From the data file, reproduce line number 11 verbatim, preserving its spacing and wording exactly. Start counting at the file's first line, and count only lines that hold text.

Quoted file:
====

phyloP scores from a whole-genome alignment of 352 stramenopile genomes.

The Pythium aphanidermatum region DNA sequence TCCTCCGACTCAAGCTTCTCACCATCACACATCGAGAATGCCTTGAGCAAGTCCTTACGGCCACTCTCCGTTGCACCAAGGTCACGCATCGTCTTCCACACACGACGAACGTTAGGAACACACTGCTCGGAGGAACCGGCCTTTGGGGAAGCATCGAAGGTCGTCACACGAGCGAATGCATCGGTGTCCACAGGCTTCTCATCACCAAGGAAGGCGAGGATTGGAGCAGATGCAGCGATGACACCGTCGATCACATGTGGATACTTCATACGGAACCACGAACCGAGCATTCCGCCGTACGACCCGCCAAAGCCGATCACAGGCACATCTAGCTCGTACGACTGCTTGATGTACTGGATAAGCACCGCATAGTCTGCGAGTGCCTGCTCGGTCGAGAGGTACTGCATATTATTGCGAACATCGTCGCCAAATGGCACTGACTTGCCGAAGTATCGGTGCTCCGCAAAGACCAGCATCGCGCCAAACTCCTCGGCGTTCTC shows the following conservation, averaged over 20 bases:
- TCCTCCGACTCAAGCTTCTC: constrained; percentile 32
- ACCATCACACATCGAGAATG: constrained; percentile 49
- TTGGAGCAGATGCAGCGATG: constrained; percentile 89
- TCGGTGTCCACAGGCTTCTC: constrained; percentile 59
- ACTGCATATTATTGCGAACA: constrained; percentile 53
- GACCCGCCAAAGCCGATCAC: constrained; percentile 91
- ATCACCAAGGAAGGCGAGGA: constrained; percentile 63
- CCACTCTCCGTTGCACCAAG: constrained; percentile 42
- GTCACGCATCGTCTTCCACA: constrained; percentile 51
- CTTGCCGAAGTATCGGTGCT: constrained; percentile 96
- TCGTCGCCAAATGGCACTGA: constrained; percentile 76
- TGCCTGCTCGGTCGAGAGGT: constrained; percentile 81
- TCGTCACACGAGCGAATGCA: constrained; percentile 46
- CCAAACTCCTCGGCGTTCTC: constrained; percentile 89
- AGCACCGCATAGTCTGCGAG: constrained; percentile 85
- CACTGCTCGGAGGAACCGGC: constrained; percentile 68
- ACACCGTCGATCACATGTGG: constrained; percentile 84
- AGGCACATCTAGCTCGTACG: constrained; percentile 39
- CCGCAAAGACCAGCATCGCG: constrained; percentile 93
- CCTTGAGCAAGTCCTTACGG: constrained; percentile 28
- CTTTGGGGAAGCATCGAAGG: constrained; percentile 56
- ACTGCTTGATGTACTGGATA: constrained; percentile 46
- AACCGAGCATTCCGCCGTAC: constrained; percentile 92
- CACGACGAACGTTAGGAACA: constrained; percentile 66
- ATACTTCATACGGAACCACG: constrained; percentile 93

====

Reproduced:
- GTCACGCATCGTCTTCCACA: constrained; percentile 51